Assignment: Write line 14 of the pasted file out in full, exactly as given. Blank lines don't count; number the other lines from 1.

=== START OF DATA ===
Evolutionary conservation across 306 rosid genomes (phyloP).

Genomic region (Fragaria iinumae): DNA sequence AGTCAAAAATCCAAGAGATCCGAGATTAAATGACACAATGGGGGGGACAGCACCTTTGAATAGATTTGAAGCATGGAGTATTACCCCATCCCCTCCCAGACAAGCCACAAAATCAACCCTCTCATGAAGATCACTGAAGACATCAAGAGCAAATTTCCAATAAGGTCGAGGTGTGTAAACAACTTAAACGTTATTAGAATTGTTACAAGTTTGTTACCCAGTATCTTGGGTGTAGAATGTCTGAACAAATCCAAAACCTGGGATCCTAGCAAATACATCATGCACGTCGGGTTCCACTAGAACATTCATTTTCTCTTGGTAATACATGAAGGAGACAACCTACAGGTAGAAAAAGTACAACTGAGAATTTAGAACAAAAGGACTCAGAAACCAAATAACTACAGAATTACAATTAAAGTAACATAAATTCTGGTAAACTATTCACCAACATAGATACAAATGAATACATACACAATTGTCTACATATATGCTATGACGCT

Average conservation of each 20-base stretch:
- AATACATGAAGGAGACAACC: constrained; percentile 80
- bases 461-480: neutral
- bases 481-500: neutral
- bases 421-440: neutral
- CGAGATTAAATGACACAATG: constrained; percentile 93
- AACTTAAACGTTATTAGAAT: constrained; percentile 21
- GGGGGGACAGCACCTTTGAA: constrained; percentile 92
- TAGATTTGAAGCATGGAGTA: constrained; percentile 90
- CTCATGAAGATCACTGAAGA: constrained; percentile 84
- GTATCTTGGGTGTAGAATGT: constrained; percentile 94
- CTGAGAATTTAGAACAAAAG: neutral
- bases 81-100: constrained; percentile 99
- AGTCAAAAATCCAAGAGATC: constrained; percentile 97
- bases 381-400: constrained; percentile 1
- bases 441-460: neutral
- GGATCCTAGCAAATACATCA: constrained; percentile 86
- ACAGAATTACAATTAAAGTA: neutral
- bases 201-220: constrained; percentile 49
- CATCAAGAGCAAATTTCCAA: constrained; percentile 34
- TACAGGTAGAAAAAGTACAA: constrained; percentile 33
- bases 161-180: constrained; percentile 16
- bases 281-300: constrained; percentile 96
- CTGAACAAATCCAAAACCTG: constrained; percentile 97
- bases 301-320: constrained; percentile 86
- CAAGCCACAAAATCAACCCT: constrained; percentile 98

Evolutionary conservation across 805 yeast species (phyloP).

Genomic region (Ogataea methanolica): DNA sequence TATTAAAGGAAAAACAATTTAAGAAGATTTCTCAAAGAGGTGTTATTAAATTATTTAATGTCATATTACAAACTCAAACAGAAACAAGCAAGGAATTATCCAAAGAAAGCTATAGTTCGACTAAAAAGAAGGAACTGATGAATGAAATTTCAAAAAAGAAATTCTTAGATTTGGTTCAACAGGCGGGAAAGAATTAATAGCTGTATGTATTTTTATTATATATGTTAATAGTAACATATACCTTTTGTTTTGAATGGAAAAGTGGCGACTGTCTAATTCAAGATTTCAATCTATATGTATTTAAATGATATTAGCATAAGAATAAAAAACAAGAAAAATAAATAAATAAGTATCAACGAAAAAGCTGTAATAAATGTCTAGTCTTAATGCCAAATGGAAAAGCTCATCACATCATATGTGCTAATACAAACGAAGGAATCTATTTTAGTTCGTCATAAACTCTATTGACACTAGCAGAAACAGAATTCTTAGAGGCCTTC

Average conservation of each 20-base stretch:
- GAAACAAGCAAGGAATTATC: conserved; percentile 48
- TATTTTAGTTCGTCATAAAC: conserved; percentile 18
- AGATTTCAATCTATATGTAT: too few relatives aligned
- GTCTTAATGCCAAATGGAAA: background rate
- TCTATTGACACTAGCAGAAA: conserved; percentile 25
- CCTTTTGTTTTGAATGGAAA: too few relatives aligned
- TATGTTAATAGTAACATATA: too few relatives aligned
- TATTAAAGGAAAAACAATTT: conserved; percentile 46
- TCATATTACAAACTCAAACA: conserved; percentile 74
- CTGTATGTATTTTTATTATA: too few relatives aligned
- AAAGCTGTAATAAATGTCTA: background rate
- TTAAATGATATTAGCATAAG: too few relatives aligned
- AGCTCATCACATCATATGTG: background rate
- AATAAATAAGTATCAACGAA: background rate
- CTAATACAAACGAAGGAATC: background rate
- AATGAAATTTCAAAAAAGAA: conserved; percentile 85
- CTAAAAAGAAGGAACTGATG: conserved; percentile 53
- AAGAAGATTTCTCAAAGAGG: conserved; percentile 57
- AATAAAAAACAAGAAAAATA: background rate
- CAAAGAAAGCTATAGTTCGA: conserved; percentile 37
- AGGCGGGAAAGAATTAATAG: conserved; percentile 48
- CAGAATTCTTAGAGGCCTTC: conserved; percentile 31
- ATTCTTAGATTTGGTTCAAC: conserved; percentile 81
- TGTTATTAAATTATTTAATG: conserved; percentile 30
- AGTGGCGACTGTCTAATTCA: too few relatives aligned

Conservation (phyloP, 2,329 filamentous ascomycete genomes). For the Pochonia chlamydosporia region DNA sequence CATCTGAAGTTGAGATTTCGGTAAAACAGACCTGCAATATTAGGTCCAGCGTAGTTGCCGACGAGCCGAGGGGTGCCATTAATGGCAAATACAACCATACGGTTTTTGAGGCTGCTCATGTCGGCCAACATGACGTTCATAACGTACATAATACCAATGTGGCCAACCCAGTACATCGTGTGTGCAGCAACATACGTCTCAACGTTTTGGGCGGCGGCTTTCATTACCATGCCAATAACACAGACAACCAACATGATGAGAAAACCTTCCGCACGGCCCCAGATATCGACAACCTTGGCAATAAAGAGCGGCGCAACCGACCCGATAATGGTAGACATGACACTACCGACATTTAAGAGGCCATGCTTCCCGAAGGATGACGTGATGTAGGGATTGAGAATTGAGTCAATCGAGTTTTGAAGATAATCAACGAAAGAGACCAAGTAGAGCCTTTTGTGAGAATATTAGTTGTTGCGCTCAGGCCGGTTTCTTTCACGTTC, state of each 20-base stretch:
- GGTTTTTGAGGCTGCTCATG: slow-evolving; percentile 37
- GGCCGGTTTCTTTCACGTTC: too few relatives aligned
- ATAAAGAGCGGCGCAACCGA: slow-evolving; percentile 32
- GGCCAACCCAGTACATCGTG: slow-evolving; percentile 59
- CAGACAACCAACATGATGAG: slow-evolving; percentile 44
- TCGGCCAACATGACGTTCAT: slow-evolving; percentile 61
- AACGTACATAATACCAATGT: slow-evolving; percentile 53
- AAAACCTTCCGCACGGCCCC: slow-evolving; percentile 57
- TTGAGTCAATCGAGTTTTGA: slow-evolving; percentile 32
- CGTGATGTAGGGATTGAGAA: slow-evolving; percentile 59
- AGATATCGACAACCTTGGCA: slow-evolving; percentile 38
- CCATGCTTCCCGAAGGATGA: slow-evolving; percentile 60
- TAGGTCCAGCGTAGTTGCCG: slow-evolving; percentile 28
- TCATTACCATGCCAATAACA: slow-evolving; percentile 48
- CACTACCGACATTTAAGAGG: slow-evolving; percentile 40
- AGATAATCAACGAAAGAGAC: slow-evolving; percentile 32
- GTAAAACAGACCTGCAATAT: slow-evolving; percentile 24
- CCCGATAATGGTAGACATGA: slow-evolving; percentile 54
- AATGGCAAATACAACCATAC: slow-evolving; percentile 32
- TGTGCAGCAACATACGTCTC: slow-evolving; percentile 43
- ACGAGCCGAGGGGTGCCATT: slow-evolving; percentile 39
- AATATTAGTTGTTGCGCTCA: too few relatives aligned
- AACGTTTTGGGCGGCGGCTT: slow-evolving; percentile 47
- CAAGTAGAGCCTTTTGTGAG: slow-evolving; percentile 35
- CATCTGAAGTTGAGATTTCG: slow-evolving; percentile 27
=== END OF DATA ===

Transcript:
- CTGAGAATTTAGAACAAAAG: neutral